Most of the above process happens in Panipat, which was once known as Asia’s biggest textile recycling hub. This town had a tradition spinning yarns and weaving of textiles. The recycling industry in Panipat took shape during 1980’s when import of virgin wool became unaffordable. As reported by Economist, it also coincided with industrial slowdown during 1990’s in Prato, a small town in Italy with 1000 year old textiles tradition. Panipat mill owners then bought these machineries that could make cheap shoddy yarn from recycled wool.


This became an instant hit when annual revenues across these mill owners rose to approx. USD 300M. For the population of Panipat, the recycling industry saw the highest employment. As per LiveMint, during 2010’s the bathroom mat industry was approx. INR 2000 Crore industry while the annual turnover of recycled blankets in Panipat alone was approx. INR 700-1000 Crore. There were more than 400 mills in Panipat in 2000’s that could carry out the process. As per EconomicTimes, Panipat’s shoddy blankets manufacturers used to make upto 1 lac units per day during the peak of the industry in 2010’s, which accounted for 90% of the global relief blanket market.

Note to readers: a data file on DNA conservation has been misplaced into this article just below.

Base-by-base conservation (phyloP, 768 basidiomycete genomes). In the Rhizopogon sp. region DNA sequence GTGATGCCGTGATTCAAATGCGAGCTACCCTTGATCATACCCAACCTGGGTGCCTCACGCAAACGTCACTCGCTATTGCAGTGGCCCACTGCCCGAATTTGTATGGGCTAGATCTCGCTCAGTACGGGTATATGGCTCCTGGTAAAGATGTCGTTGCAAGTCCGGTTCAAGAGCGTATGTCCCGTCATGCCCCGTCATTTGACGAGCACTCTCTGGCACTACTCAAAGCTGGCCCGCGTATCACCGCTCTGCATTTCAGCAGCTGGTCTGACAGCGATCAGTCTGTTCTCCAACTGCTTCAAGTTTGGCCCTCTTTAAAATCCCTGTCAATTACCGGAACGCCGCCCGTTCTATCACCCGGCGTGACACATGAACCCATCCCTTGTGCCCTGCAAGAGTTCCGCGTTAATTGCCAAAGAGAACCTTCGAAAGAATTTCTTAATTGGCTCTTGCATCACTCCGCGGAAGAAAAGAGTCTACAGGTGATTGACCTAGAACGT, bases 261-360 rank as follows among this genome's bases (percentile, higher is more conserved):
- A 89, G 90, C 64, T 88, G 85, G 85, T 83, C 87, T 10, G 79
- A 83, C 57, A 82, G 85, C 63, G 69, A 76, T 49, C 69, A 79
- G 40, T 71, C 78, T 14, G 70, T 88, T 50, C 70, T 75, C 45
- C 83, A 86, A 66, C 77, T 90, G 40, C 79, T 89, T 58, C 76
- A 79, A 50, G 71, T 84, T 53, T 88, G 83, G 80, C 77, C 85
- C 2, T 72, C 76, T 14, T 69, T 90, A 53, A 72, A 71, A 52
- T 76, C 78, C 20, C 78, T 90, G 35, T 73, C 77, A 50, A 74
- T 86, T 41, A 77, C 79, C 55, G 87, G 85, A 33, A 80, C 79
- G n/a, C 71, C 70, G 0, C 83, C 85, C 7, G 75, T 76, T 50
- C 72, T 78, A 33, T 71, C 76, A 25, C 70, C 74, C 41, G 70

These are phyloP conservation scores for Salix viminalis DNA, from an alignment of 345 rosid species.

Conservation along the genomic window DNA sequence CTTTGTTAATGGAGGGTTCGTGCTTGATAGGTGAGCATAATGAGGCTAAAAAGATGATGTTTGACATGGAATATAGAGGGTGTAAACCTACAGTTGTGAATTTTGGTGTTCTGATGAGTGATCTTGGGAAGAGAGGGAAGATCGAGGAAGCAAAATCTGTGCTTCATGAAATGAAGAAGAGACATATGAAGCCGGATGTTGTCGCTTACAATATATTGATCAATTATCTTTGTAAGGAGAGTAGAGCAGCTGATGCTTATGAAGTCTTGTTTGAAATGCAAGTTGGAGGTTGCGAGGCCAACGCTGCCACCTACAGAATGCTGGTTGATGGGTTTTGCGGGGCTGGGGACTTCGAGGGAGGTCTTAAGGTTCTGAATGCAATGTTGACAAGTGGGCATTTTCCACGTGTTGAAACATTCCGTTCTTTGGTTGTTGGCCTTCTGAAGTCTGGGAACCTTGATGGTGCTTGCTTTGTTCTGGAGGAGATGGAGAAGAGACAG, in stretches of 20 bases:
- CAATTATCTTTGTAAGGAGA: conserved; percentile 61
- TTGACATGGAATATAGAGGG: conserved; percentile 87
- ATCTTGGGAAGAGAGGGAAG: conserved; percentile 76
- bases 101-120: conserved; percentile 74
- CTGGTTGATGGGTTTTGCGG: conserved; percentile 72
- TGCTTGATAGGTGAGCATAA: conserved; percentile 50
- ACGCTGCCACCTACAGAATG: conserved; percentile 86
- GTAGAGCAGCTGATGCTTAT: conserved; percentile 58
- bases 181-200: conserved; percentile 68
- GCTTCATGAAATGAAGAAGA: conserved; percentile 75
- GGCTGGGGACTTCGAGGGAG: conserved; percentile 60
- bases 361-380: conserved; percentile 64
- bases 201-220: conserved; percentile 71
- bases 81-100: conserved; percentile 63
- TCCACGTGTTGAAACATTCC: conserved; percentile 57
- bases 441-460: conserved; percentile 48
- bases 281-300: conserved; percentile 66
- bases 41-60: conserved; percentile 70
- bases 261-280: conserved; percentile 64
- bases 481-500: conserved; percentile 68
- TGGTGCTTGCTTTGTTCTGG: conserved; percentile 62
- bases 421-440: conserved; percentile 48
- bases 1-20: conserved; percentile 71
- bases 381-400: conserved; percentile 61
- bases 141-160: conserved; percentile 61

The reason that Panipat emerged as a single largest textile recycling hub simply lies in the fact that it does not make economic sense to be in the business of recycling without achieving scale. Even a single recycling unit would require approx. 5-10 tonnes of material to begin the process. Further, inventory has to be sorted first into cotton, polyester, mixed cotton, wool etc. The sorting process is largely manual, and involving large inventory storage space too. Add to the same, transportation costs. And all these cumulative costs in an era when a virgin garment is available for as cheap as $5 even in rich countries.